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Where’s the solidarity?

Atheists are publicly chastised by Naima Washington.

solidarity

It is a sad fact that people of color, particularly African American nonbelievers, are alienated within the secular community. Among the ‘faith’ communities, even those with the most racist and sexist doctrines, continue to do whatever it takes (and make no apologies) as they aggressively recruit and make space in their communities for people of color. Based on their disinterest in any recruiting efforts, the leadership of the secular community is apparently very proud of the fact that they, on the other hand, have few people of African descent in leadership positions as well as very few members. While there is no genuine intent or concerted plan to change this situation, many attempt to explain this phenomena by claiming that black folk are just too addicted to religion; otherwise, those of us who aren’t addicted to religion are either nominal or closet atheists, and therefore, need not be taken seriously. During the past 25 years, I belonged to many secular organizations; it was indeed a challenge to remain in them.

There is some effort to incorporate black Americans into atheist organizations; it’s not an active antipathy, but more an oblivious neglect. To make atheism relevant to black Americans will take, I think, structural changes: we need to openly recognize that issues of importance to the black community cannot be set aside as non-atheist issues.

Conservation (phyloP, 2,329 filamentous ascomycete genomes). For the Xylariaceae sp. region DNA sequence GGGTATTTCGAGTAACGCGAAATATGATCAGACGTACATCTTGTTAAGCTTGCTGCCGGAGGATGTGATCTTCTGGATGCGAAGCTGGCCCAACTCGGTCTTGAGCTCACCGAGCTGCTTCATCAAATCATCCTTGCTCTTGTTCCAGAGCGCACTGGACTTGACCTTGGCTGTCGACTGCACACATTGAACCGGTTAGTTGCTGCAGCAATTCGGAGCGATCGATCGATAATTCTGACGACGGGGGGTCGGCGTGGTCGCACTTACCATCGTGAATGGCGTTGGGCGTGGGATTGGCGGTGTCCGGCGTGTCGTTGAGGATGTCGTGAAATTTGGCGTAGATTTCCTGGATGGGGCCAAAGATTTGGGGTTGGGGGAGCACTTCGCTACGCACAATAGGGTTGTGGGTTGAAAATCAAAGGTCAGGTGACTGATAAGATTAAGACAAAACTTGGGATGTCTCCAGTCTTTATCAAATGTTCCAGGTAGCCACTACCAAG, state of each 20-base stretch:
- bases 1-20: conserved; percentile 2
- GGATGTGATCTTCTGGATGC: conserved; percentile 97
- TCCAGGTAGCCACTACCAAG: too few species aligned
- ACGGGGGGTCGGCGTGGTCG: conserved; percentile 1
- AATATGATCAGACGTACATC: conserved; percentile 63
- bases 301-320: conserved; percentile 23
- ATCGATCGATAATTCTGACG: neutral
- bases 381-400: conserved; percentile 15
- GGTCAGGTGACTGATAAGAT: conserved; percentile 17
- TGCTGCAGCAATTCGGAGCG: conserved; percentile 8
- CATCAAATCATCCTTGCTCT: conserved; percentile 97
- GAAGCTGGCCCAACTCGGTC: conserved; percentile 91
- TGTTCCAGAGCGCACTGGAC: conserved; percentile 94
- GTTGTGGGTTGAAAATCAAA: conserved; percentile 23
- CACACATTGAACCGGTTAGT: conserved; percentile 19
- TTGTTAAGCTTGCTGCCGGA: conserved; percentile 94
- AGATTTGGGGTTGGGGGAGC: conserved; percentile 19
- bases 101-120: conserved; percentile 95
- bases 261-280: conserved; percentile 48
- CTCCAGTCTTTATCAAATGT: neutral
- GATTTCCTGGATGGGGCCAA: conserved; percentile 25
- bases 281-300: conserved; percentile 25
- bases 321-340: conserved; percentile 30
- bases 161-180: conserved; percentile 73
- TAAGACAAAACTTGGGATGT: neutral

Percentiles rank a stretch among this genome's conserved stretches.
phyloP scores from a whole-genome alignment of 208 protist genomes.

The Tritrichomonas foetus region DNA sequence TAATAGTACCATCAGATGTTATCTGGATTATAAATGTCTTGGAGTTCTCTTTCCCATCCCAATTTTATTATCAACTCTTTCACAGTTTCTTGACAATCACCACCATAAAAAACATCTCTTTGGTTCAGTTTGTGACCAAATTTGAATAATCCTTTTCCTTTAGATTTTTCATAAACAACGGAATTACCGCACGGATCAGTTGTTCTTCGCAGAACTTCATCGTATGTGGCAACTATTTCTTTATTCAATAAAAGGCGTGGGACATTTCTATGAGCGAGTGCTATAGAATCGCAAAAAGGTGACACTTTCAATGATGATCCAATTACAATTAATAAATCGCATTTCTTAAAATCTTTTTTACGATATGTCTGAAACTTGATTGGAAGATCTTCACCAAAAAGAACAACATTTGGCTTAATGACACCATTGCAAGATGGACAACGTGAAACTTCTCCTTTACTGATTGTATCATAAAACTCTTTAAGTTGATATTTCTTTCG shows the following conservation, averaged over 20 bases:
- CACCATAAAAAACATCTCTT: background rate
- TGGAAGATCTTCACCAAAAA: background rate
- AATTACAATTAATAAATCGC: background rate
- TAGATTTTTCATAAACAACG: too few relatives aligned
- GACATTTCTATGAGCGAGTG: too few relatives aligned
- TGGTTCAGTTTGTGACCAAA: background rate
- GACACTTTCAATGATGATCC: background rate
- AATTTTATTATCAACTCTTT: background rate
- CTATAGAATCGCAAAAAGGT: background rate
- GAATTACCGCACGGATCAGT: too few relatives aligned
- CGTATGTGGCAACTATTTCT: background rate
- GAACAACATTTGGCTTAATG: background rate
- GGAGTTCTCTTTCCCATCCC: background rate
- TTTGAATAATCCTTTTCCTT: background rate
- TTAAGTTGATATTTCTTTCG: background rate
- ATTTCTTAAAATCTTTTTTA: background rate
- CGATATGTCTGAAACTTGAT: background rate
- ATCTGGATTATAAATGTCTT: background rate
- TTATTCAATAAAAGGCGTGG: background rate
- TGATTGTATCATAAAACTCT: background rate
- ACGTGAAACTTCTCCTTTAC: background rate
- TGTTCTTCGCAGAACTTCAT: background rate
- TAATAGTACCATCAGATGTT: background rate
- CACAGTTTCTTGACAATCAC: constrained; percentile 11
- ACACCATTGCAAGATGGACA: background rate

It’s that nagging gate-keeping problem again. We need to realize that atheism and skepticism are universal ideals, not narrow ways to address a particular subset of questions. And it really is all about the questions: too many atheists think atheism is simply the answer, without doing the hard work of negotiating the human problems…and they get defensive when anyone tries to tell them that there are many concerns out there — social justice, feminism, black civil liberties, to name a few — that belong on the godless table. The current infighting that some people are moaning about is actually an example of the resentment of those holding the status quo: how dare we suggest that atheism has implications beyond just disbelieving in god and religion? How dare we try to expand the scope of atheism when we haven’t eradicated religion yet? How dare we suggest that the way to expand our base is to also consider the more pressing concerns of other people beyond our traditional white middle class conventionalities?

And so we watch the opportunities pass by, because our current constituencies simply don’t comprehend that women or black Americans or any other second-class group might be interested in something other than talking about how stupid the Bible is. Sometimes silence is as self-defeating as hostility.

When African American atheists attempt to expand their visibility and participation in the secular community by organizing with other nonbelievers—especially those who have been historically ignored by the leadership of the secular community—to publicly celebrate their freedom from religious dogma; when we ask everyone in the secular community to celebrate along with us, and we set aside one day out of the entire year to do so, there’s a problem! Last year, some very intelligent and insightful atheists declared efforts to organize a Day of Solidarity for Black Non-believers as segregation! Those same people are otherwise dead silent about the segregation, hostility, and alienation directed towards black atheists within the secular community year-round.